Recommended Age, Grade, and Reading Levels
- Age: 9 to 12
- Grade: 4 to 7
A child cherishes every second of their grandmother's last week of life in this sensitive portrayal of medical assistance in dying (MAiD).
“In this last week, there are seven days.” That's one hundred and sixty-eight hours. Or ten thousand and eighty minutes. Or six hundred four thousand and eight hundred seconds. A child counts every second because this is their grandmother’s last week of life.
As friends and family come to call on Flippa—as Gran is fondly known—the child observes the strange mix of grief, humor, awkwardness, anger and nostalgia that attends these farewell visits. Especially precious are the times they have alone, just the two of them. Flippa, the child sees, has made up her mind. Like time, she is unstoppable. So as Sunday approaches, the child must find a way to come to terms with Flippa’s decision. What is the best way to say goodbye?
Beautifully illustrated in black and white—with one unexpectedly joyful splash of color—Last Week is a nuanced look at what death with dignity can mean to a whole family, with an afterword and additional resources by MAiD expert Dr. Stefanie Green.
Key Text Features
Correlates to the Common Core State Standards in English Language Arts:
Describe how a particular story's or drama's plot unfolds in a series of episodes as well as how the characters respond or change as the plot moves toward a resolution.
About the authors
Bill Richardson is known across the country as the host of Richardson’s Round-up, heard daily on CBC Radio One. A writer, broadcaster and raconteur, Richardson originally wrote about the goings-on of Hector, Virgil, and company for broadcast on CBC Radio’s Gabereau. He has published eight books, including two sequels to Bachelor Brothers’ Bed & Breakfast: Bachelor Brothers’ Bedside Companion and Bachelor Brothers’ Bed & Breakfast Pillow Book. Bachelor Brothers’ Bed & Breakfast, was the winner of the Stephen Leacock Medal for Humour. A frequent contributor to newspapers and magazines, Richardson makes frequent public appearances reading poetry, narrating musical works, giving keynote speeches, and signing books. He lives in beautiful Vancouver, British Columbia.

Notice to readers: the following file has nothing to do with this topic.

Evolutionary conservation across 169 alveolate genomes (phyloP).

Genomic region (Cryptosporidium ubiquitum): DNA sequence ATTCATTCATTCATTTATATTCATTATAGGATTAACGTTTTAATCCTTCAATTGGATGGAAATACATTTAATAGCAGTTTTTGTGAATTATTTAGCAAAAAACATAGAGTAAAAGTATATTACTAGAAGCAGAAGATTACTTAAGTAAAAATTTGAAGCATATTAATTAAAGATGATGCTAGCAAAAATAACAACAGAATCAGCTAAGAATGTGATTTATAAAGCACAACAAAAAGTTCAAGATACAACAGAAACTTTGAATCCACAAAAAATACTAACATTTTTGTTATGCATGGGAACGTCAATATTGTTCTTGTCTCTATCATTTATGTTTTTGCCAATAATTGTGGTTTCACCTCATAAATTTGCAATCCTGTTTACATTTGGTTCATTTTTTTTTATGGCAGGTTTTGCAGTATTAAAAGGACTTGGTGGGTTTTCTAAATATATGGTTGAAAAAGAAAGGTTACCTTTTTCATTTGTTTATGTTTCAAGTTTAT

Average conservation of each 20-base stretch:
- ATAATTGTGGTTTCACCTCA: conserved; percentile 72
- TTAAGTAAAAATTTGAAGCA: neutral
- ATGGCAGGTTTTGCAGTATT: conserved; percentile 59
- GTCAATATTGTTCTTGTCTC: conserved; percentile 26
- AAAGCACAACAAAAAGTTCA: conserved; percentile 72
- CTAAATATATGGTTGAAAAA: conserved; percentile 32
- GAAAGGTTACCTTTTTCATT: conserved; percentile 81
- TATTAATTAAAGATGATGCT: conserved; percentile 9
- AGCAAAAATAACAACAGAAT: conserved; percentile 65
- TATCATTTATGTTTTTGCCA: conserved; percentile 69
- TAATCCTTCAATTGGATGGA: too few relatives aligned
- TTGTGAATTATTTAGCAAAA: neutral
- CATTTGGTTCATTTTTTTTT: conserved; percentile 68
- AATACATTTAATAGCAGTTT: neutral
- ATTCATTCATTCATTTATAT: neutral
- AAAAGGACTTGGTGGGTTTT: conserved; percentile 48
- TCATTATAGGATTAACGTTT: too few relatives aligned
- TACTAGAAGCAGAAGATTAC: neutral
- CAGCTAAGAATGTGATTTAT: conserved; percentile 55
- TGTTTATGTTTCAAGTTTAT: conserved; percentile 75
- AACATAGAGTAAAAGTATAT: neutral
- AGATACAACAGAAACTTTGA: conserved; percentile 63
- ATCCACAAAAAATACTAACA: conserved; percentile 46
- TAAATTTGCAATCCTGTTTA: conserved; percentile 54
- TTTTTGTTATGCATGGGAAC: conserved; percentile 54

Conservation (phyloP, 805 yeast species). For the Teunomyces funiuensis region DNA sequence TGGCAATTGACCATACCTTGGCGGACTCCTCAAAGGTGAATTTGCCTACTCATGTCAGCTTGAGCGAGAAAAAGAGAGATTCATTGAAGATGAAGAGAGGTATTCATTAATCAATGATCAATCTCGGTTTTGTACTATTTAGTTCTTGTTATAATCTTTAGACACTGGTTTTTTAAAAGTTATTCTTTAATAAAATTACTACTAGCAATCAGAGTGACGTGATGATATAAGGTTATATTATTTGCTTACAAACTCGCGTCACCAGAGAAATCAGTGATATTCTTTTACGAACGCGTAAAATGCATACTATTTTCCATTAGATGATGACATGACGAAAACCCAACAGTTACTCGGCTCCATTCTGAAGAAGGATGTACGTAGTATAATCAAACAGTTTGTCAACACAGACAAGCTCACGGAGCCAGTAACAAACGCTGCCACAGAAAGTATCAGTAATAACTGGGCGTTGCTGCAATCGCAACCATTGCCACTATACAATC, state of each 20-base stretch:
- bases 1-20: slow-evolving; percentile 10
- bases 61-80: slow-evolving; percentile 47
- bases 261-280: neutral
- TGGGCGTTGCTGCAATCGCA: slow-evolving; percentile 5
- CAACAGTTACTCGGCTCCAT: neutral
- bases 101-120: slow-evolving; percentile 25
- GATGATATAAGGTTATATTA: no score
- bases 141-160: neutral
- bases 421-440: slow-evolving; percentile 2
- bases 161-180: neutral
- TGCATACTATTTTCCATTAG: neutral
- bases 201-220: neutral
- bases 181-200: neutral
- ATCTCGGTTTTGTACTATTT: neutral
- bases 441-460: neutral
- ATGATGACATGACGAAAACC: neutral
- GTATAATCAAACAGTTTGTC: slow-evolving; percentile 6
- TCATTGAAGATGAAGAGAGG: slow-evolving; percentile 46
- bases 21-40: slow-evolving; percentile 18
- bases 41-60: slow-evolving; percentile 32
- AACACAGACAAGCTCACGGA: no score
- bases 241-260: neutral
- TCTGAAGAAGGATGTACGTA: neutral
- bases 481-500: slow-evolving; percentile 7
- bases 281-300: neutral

Émilie Leduc graduated with a Bachelor's of Graphic Design at the University of Québec of Montréal (UQAM) in 2010. She received her college diploma in Animation from the Cégep du Vieux Montréal in 2005, and has worked as a computer graphics designer. As an animation artist, her work is featured on several television series, including Life on the block, My Life Me and Punch. Leduc's short animation film Les chats cherchaient les tuques won the award for Best Animated Movie at the Dérapage2009 event. In 2010, Emilie won the Michèle Lemieux scholarship for the quality of her artwork produced during the year 2009-2010.
An elegant dance of image and prose.
Truly compelling and unique.
CM: Canadian Review of Materials
A sensitive look at what death with dignity can mean to a family.
Heartfelt … Black and white illustrations beautifully capture the range of emotions felt by each member of the family. STARRED REVIEW
Quill & Quire
A story of such elegance.
CanLit for LittleCanadians Blog
Assisted death is a subject seldom found in children’s literature, but this book handles the topic gently and sympathetically.
Heartfelt … It certainly is a book about coming to terms with grief, but it is also very much a book about love.
Other titles by Bill Richardson
Lola Flies Alone
I Saw Three Ships
West End Stories
The Promise Basket
The Bunny Band
The Alphabet Thief
The First Little Bastard to Call Me Gramps
Poems of the Late Middle Ages
How to Sweet-Talk a Shark
Strategies and Stories from a Master Negotiator
oddball @ large
Waiting for Gertrude
A Graveyard Gothic